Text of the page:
This just in: Latest late-breaking research

Two Saturday afternoon late-breaking sessions put a spotlight on the latest groundbreaking observations in clinical trial research and pediatric clinical studies. These unpublished results offer critical data and information in recent investigations and clinical practice.

Highlights from “Late-breaking Research: Clinical Trials” (S034)

During her late-breaking presentation, Dedee Murrell, MD, head of dermatology at The St. George Hospital Clinical School and the University of New South Wales in Sydney, Australia, shared her research in treating patients with pemphigus and avoiding adverse events associated with the prolonged use of corticosteroids.

“Pemphigus patients want to quickly control the disease with minimal or no corticosteroids or their associated toxicities,” Dr. Murrell said. “Principia’s oral BTK inhibitor, acting as an immune modulator, demonstrated positive phase I and II clinical results.”

Elena Peeva, MD, MSc, FACR, from Pfizer presented research on oral Janus Kinase inhibitors PF-06700841 and PF-06651600. Her work studied the clinically evident therapeutic effect in patients with alopecia areata at four and six weeks and the greater efficacy in patients with a shorter duration of their current alopecia episode over 24 weeks.

“In alopecia areata, oral JAK3 and TYK2/JAK1 inhibitors (PF-06651600 and PF-06700841, respectively) demonstrated onset of effect by six weeks. In a disease-episode shorter than 3.5 years, it was associated with greater 24-week response,” Dr. Peeva said.

In presenting his research of a phase IIb study of  bimekizumab in providing “lasting relief” for patients with psoriasis, Andrew Blauvelt, MD, MBA, president of Research Excellence & Personalized Patient Care in Portland, Oregon, said results of his 60-week study yielded positive results. 

“This demonstrates the value of the unique dual neutralization of IL-17F, along with IL-17A, and its potential to provide meaningful and lasting skin clearance for psoriasis and other inflammatory diseases,” he said.

In another study of psoriasis, Joel Gelfand, MD, MSCE, a dermatologist with Penn Medicine in Philadelphia, presented his findings on the safety of IL-17A inhibition in reducing the risk of cardiovascular disease. Psoriasis increases the risk of cardiovascular inflammation and cardiovascular events. Specifically, his results showed that secukinumab has a neutral impact on aortic vascular inflammation and CV biomarkers.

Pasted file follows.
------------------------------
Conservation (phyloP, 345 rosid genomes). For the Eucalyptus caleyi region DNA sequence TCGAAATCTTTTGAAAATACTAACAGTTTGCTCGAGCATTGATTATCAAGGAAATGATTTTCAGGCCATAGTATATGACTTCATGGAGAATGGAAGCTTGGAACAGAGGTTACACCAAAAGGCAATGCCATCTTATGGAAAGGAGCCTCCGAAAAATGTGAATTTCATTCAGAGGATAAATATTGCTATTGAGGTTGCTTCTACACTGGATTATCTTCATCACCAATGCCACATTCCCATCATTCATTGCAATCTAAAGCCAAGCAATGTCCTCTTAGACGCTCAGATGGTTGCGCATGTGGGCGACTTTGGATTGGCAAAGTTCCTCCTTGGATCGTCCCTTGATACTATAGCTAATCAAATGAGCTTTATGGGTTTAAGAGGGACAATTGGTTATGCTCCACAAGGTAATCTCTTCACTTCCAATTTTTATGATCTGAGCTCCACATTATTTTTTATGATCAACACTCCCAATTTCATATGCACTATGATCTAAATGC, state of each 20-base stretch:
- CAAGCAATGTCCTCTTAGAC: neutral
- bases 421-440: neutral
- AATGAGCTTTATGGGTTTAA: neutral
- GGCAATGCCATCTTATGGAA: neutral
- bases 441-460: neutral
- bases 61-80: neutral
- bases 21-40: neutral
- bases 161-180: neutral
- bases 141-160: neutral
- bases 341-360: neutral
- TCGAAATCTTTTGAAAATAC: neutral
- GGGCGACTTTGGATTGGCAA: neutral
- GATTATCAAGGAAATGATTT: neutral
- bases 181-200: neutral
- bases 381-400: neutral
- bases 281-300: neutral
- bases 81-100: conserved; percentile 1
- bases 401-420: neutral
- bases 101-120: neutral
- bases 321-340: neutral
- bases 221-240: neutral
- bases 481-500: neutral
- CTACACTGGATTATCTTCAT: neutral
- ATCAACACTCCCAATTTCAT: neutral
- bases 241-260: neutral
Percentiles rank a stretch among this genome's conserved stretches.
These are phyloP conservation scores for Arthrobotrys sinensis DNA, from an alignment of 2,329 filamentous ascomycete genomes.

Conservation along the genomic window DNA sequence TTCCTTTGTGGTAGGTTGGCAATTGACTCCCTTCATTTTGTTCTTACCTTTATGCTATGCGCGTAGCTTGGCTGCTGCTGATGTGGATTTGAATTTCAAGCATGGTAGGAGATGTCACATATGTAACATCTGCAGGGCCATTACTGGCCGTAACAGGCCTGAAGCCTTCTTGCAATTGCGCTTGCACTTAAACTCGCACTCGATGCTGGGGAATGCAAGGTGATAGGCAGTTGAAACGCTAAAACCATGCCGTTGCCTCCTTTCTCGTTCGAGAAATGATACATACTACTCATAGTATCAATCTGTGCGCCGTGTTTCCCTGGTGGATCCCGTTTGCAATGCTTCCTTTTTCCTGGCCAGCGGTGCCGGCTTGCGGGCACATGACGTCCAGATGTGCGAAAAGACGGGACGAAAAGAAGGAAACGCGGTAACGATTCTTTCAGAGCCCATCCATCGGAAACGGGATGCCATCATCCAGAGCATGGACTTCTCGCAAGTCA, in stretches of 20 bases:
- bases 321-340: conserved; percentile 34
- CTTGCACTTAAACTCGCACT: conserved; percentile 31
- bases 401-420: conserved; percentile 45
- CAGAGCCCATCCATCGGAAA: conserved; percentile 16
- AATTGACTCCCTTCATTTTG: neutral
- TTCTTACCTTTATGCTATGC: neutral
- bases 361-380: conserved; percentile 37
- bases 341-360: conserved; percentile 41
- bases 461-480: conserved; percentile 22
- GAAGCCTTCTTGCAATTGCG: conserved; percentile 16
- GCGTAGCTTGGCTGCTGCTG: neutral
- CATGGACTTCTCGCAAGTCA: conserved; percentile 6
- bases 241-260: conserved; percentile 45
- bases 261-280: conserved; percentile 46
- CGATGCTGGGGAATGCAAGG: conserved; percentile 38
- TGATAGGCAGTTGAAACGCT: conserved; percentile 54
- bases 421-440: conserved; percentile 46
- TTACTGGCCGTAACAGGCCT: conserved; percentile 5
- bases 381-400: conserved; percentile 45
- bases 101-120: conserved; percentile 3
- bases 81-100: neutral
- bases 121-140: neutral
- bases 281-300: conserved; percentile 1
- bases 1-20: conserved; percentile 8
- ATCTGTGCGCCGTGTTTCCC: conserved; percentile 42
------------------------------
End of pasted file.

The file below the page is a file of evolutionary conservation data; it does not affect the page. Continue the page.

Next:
Alice Gottlieb, MD, PhD, a dermatologist at New York Medical College, released the findings of her phase II study for novel therapy bermekimab in patients with hidradenitis suppurativa.

“Bermekimab findings in moderate-to-severe hidradenitis suppurativa show treatment is effective even in patients failing current approved biological therapy, and provides unprecedented reduction in severe pain associated with the disease,” Dr. Gottlieb said.

Similarly, Ted Lain, MD, a dermatologist in Pflugerville, Texas, shared two phase III studies of KX2-391 ointment with short five-day self-treatment for actinic keratosis. His research yielded excellent efficacy and safety results. KX2-391 may be a valuable alternative treatment for AK patients, if approved, Dr. Lain said.

Highlights from Late-breaking Research: Clinical Studies/Pediatric” (F078)

John Barbieri, MD, a dermatologist in Mason, Ohio, was among the speakers to showcase his research in the Saturday afternoon session. His research, spanning 2008 to 2016, studied the use of antibiotics in dermatology surgery.

“We found that antibiotic use associated with dermatologic procedures is increasing, and there is significant geographic variation, suggesting there may be opportunities to improve use of prophylactic antibiotics associated with procedures,” Dr. Barbieri said.

Lawrence F. Eichenfield, MD, a professor and dermatologist with the University of California, San Diego School of Medicine and Rady Children’s Hospital in San Diego, presented his research on molluscum contagiosum, a common and highly contagious skin infection for which there are no FDA-approved treatments. Current unapproved methods of treatment have significant limitations, including pain, scarring, and unproven efficacy. Many are unsuitable for use in children.

“Verrica has formulated VP-102, a consistent, stable cantharadin product, and has now completed two parallel vehicle-controlled studies that show the efficacy and good tolerability,” Dr. Eichenfield said. “Having an FDA-approved therapy that can minimize molluscum infection would be very helpful for our patients and families.”